We've never clocked our racing - it's all been simple head-to-head matches in the past. Might try some timing this year! Wish I knew a police officer with a radar gun and a Cairn.

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Sorry for the multiple posts. It doesn't look good for the Cairn. I've got to believe a whippet could dust a Cairn, and a rabbit and Whippet appear to be evenly matched. Surely treachery and stubbornness can make up the difference!

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CRCTC: Columbia River Cairn Terrier Club 

 

 

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I reckon you're right. A whippet would cane a Cairn in a race so it looks like a Cairn couldn't catch a rabbit unless it were caught by surprise or injured.

- Chris

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I'll bet a Cairn could catch a rabbit (or a Whippet) if either was nice enough to jump into a burrow!

Jim, Connie, Bailey & Sophie

FLOWERCHILD-1-1.jpgBAILEYSOPHIE4-22-07002-1.jpg

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i have two rabbits and a cairn. i won't be telling my dog about this question, as i have only convinced him after many years to coexist quietly with the rabbits (they are in an enclosure). i don't think he could beat them in a race. but i think he could certainly catch them --rabbits, if you have watched them, always pause and look around. fatal.

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After seeing the speed of my two racers I'd place ALL my money on the Cairn and not the rabbit....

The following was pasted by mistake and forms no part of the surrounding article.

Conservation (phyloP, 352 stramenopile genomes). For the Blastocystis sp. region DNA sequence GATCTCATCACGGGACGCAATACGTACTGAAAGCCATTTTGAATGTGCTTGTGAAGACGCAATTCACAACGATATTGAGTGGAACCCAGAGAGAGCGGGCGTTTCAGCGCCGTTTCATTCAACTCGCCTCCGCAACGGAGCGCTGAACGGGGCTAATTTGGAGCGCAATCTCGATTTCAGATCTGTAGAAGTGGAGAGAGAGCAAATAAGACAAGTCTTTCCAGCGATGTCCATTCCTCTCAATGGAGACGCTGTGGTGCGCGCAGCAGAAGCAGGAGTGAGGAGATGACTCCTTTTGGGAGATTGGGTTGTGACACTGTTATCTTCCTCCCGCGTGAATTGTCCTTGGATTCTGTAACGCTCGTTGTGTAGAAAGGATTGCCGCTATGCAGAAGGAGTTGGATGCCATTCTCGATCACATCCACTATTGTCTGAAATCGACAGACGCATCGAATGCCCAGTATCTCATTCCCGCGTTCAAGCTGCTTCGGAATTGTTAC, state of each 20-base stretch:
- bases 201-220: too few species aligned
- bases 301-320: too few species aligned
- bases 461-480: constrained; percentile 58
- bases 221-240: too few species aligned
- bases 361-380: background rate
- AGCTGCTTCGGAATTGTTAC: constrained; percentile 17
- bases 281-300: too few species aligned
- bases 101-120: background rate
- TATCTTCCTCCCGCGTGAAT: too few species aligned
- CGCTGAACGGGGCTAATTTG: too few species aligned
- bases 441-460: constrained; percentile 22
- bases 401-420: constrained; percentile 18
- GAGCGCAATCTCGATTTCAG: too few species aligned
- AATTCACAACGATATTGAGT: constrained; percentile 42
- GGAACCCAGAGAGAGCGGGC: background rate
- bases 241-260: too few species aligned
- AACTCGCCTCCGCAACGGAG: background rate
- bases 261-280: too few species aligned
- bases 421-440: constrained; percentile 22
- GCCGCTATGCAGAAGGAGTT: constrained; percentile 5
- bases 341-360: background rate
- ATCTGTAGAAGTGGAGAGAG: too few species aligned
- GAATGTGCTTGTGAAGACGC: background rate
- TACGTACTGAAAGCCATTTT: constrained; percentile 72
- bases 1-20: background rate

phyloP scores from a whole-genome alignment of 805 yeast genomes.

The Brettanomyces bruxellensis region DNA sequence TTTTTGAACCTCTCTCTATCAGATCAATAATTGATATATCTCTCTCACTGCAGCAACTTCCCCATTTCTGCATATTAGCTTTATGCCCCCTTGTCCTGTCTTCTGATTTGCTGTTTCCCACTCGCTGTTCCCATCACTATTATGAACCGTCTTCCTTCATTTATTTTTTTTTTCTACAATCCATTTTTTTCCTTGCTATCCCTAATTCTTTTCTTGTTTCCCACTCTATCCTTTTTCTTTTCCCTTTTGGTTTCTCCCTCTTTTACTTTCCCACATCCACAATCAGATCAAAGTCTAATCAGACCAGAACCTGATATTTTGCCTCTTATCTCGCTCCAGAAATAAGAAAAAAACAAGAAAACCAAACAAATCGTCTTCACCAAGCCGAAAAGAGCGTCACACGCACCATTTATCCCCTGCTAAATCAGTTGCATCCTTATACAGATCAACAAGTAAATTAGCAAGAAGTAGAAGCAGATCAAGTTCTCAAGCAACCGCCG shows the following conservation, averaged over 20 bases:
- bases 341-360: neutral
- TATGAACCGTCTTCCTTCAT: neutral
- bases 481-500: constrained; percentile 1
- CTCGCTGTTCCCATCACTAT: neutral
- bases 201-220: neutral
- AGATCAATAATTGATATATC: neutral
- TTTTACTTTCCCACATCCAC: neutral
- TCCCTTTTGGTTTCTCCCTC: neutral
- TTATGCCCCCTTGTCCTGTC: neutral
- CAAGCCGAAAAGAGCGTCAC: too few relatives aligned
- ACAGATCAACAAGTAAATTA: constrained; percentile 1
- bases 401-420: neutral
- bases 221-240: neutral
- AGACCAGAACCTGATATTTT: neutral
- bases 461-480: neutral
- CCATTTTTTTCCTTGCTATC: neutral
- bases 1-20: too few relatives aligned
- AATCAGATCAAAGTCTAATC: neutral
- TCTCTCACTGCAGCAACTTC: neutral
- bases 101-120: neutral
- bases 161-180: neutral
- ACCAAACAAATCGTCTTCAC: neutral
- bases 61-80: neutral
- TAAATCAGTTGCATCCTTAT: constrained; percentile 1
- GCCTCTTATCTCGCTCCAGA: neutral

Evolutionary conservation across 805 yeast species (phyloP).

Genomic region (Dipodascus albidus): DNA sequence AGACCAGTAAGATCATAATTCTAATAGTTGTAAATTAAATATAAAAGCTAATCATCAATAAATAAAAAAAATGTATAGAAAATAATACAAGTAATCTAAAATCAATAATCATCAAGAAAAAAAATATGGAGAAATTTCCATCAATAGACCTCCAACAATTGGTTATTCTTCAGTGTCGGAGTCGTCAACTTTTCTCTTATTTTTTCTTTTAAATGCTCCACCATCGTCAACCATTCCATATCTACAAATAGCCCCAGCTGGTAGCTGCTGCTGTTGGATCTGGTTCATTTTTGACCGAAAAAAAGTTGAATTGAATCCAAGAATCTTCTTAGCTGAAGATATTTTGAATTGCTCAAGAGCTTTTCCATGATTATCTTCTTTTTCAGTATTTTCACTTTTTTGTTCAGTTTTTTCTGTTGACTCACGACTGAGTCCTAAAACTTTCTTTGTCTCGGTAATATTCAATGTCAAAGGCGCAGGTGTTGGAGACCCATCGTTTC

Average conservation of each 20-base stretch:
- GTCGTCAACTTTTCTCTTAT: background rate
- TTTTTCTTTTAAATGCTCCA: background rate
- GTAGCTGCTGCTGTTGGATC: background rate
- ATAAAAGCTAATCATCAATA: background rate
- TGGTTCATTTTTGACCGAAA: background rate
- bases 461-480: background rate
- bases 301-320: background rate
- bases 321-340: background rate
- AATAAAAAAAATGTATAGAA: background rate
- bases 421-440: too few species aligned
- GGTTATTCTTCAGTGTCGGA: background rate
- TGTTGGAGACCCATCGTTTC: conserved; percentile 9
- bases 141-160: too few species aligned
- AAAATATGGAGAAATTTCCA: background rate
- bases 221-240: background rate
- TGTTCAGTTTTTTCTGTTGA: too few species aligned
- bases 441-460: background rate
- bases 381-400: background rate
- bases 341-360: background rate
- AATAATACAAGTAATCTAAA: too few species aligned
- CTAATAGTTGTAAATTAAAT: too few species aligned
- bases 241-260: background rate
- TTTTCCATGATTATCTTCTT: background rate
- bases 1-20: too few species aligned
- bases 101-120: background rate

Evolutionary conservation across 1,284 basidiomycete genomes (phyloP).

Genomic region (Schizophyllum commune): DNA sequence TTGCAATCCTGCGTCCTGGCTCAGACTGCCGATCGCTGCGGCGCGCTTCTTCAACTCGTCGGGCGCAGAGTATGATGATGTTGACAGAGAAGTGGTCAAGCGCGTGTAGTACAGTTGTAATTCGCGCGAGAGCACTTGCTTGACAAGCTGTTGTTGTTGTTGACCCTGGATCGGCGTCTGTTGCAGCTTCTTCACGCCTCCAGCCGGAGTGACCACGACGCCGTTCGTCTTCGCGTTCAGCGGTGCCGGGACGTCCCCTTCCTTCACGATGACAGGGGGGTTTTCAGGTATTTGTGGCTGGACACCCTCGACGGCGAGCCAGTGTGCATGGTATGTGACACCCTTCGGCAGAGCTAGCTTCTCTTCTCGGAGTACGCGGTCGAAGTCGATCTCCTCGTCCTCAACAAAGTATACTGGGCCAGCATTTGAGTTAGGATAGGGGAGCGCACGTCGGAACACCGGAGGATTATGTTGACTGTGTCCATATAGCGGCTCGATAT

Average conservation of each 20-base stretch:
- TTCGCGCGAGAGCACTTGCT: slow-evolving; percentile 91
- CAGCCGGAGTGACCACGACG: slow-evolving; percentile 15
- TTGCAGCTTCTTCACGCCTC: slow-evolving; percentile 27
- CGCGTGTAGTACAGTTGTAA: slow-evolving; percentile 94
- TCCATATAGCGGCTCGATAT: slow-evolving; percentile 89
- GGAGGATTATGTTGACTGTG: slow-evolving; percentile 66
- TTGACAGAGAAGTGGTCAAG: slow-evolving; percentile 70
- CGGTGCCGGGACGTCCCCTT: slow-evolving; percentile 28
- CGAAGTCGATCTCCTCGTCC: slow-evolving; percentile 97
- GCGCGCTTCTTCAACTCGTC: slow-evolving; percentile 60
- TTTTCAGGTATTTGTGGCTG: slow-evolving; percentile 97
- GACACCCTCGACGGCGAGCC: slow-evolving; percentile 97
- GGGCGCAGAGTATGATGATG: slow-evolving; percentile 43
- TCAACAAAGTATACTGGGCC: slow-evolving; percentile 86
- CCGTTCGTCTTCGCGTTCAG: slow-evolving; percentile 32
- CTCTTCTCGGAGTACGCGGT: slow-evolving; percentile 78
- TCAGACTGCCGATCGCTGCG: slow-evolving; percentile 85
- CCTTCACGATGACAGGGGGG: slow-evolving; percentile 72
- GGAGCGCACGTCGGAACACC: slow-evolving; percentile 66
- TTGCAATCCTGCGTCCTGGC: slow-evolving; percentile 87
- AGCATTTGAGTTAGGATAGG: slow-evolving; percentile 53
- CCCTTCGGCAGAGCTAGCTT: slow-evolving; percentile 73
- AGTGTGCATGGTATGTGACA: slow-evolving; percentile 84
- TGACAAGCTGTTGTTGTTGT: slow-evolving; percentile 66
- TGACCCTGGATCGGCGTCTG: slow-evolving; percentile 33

Hollie Edelbrock & Brystal Sonoma
Chris, Stacy and Little Noah
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As I was sprinting down the street in hot pursuit of my "precious" little Cairn who decided to take off like a bandit out of the yard, he got a glimpse of a rabbit. We had been playing ball before his escape and he had the ball in his mouth while he was running down the road playing "keep away". :evil: (GRRRRRR......) Anyway, when he saw that rabbit, he promptly dropped the ball and took off like a lightning bolt after the poor thing. Barney is 17 months old, and even at his young age, he didn't have a rabbit in his mouth when I finally caught him!

Outside the racetrack, I don't think it is speed that's the issue, it's technique. Cairns are fast, no question. But rabbits have an uncanny sense of bluff and dodge. For a really nice lesson on this, dust off your old Little Golden Books and read Little Cottontail! Little Cottontail's mother gives him an excellent lesson on survival from a preying fox, but it could easily be applied to ambitious Cairns! :lol: